Low Cut Connie Pay Raucous Tribute to Tom Petty
The Philly rock & roll revivalists weren’t going to let Saturday’s brutal noontime heat get them down. The band’s frontman, Adam Weiner, called the crowd “sexy motherfuckers” and jumped on top of his piano in a gold jacket, all before 11:15 a.m. The band turned the Quad stage into its own twisted, pot-reeking church, blasting through fun, rollicking tracks like “Shake it Little Tina” and “Dirty Water.” Weiner’s jacket was off by the time he dedicated the next song to Tom Petty, and led a huge singalong of Echo’s “Free Girl Now.” With Petty gone for a year now, it’s good to see his legacy alive in a fun band like this. P.D.
David Crosby and Jason Isbell Recast the Sixties
Newport Folk Fest is at its best when bridging the gap between generations. And with precious few artists representing the fest’s storied Sixties past on hand this year, Jason Isbell provided a surprisingly powerful moment of intergenerational solidarity when he invited fellow Twitter aficionado David Crosby onstage during his band’s headlining set. Introducing the 76-year-old as a foundational folk-rock influence, Isbell ceded the spotlight to Crosby for the final two songs of his performance. The duo offered a fiery rendition of CSN’s “Wooden Ships” before launching into “Ohio.” The latter, which was also reinvented by Leon Bridges as a mournful blues two nights later, has become a well-worn stand-in for Sixties activist nostalgia, but Isbell and Crosby reclaimed the song as a powerful contemporary statement. “These are songs that we need right now,” Isbell said beforehand. “They help connect us to the people who were fighting the same things 30, 40 years ago.” J.B.
Kaia Kater Reimagines Traditional Folk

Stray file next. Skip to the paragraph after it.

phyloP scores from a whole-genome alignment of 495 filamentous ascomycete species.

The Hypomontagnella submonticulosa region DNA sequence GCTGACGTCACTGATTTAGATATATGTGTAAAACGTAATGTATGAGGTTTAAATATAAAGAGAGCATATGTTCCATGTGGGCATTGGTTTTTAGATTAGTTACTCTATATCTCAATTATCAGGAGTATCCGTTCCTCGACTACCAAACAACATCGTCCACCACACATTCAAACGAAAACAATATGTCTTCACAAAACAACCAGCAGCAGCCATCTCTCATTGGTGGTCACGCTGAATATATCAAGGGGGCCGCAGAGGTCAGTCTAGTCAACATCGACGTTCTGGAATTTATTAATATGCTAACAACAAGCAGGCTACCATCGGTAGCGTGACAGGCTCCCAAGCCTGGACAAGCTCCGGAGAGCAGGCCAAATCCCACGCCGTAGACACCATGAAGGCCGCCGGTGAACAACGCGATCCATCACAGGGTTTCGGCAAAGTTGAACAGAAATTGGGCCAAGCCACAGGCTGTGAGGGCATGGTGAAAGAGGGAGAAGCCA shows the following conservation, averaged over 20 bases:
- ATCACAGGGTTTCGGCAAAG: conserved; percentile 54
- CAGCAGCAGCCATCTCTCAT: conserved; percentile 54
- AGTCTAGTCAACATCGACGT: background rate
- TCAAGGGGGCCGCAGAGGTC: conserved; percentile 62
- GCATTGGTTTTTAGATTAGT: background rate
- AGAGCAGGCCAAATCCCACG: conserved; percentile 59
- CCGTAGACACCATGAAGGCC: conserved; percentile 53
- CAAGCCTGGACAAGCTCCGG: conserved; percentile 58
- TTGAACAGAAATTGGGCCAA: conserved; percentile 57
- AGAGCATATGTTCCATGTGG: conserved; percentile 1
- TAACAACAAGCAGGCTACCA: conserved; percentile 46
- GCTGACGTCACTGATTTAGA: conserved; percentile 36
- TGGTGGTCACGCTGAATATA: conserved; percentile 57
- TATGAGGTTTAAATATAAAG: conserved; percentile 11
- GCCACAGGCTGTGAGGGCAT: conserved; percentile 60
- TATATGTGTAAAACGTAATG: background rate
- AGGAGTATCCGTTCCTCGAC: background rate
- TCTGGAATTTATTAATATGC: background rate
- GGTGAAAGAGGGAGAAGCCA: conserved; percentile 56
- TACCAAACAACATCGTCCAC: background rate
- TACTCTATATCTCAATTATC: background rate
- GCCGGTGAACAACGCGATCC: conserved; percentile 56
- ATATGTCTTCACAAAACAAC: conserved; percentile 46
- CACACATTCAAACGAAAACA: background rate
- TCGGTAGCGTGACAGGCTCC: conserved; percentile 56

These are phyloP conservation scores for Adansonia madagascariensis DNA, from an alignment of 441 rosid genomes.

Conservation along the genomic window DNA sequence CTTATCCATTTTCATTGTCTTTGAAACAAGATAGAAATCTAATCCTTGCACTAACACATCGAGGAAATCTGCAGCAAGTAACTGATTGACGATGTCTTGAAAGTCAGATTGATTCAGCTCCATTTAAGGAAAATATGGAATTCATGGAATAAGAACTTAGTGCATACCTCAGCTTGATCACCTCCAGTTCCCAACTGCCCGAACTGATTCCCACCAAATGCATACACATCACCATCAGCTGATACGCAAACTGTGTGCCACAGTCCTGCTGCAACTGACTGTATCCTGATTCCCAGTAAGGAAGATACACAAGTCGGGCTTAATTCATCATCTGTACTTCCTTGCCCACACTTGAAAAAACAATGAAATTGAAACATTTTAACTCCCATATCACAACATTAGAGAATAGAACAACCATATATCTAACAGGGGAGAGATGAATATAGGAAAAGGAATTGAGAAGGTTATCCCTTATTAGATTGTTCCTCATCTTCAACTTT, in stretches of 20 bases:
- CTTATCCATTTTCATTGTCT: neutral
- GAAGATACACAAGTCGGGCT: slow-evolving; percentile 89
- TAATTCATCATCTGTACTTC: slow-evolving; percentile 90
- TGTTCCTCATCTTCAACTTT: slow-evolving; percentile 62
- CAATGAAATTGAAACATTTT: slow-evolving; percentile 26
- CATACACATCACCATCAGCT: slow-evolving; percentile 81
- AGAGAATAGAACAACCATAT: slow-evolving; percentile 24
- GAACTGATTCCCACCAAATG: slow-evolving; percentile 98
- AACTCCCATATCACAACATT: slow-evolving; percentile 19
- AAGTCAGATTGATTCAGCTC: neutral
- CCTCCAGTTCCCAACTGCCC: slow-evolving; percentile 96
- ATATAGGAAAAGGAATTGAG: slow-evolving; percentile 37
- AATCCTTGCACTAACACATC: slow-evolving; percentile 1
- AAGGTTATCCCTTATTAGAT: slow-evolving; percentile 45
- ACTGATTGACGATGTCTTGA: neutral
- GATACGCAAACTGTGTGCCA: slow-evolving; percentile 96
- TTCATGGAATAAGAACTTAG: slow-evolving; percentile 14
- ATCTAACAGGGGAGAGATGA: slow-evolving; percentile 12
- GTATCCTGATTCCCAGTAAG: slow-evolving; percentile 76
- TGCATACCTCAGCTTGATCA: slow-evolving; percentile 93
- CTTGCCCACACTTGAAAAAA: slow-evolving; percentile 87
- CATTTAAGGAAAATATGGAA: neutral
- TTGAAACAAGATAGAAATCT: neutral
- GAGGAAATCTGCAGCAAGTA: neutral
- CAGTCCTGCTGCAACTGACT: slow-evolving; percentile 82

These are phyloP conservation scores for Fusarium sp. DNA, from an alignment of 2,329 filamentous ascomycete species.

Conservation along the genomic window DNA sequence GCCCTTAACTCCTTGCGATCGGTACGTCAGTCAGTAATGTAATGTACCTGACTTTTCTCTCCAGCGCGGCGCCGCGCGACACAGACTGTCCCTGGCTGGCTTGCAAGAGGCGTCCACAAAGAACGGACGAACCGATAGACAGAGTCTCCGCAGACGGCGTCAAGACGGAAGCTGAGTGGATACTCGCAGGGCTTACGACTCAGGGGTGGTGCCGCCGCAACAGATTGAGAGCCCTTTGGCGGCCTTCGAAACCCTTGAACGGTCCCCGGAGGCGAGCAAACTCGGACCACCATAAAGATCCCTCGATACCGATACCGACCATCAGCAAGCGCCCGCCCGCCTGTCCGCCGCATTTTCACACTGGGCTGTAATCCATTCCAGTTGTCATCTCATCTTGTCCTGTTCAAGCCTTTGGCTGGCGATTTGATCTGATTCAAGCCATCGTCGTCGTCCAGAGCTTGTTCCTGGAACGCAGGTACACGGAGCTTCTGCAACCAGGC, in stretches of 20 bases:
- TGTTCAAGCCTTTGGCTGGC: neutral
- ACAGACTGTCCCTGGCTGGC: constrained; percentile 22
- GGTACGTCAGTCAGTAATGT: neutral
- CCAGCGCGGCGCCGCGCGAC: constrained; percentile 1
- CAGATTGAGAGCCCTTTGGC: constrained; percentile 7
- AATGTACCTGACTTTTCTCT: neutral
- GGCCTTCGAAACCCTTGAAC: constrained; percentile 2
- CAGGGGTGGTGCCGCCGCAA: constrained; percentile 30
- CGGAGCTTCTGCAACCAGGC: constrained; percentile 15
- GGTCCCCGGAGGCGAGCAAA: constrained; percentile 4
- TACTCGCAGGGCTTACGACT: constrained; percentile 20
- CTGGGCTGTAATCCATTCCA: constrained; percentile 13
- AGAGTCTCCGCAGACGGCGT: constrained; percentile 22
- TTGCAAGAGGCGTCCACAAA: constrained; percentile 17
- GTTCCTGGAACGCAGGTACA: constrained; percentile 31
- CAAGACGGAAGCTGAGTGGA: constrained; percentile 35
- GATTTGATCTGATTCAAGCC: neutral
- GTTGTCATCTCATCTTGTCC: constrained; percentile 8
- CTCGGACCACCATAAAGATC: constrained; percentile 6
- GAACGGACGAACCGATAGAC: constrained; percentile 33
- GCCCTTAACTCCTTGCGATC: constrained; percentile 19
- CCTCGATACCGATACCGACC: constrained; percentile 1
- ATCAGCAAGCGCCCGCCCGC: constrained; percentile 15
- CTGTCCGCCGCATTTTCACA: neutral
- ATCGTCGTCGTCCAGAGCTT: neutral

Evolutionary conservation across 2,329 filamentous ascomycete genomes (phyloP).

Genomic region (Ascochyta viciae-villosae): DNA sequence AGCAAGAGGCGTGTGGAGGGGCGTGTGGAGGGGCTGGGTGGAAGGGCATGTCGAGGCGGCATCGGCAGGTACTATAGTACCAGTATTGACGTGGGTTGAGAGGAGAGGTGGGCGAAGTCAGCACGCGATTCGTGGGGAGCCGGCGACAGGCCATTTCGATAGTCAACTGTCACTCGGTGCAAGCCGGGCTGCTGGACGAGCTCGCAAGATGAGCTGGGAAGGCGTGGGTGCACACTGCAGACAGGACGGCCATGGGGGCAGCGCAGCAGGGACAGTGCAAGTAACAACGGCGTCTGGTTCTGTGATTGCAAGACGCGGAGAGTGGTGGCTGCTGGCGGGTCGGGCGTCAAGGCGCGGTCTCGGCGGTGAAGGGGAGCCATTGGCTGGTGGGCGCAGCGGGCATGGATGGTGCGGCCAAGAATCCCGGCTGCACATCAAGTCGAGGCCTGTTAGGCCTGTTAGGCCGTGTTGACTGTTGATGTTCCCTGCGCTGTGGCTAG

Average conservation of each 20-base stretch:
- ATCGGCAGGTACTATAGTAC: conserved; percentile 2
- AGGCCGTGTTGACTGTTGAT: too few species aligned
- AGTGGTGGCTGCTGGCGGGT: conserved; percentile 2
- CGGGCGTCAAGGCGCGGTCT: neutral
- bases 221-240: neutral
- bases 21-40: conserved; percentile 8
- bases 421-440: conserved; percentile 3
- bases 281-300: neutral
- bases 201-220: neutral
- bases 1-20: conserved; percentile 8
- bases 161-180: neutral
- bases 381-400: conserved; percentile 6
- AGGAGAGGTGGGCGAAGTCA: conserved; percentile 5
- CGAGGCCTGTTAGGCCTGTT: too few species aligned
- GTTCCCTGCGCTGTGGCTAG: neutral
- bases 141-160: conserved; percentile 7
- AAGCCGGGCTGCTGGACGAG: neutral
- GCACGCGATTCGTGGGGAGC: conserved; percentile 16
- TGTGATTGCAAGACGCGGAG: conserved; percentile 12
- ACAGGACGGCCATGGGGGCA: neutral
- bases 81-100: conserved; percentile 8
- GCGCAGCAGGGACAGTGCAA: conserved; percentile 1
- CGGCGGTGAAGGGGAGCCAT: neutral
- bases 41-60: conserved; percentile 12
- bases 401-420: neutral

Over the past decade, Newport has actively worked to expand the sonic and spiritual boundaries of what constitutes folk music, welcoming in genres ranging from punk to reggae to electro-pop. But one of the most powerful performances at this year’s festival came from Kaia Kater, a young old-time singer whose historical-minded music works to reshape and reanimate folk music from the inside out. Singing a mix of traditional songs and originals from her 2016 standout, Nine Pin, Kater merged her French-Canadian roots with her deep Appalachian influences. Kater, performing alongside standup bassist Andrew Ryan, used ages-old song forms to tell new stories on standouts “Saint Elizabeth” and “The Heavenly Track,” the latter a preview of her upcoming album on Smithsonian Folkways. J.B.
The Cook Brothers Host an All-Star Covers Party
The environment at Newport Folk allows for a unique level of spontaneous collaboration between artists looking to pay tribute to shared influences. Nowhere was that more evident than Friday evening’s afterparty benefit concert at the Jane Pickens Theater, where the Cook Brothers played host to an unforgettable marathon of all-star performances and tribute performances. Amanda Shires performed a breathtaking version of Songs: Ohia’s “Just Be Simple,” then later joined John Prine during the legend’s surprise five-song set for a haunting duet on “Clocks and Spoons.” Elsewhere, Margo Price covered Creedence (“Wrote a Song for Everyone”), Courtney Barnett paid tribute to Gillian Welch (“Everything Is Free”), Moses Sumney transformed Ray LaMontagne’s “Wild Horses,” and Lucius honored the Kinks (“Strangers”). This was all before Mumford & Sons joined Hiss Golden Messenger for a series of Welch and Bruce Springsteen songs. The two-hour-plus extravaganza was the weekend’s most unforgettable collaborative event. J.B.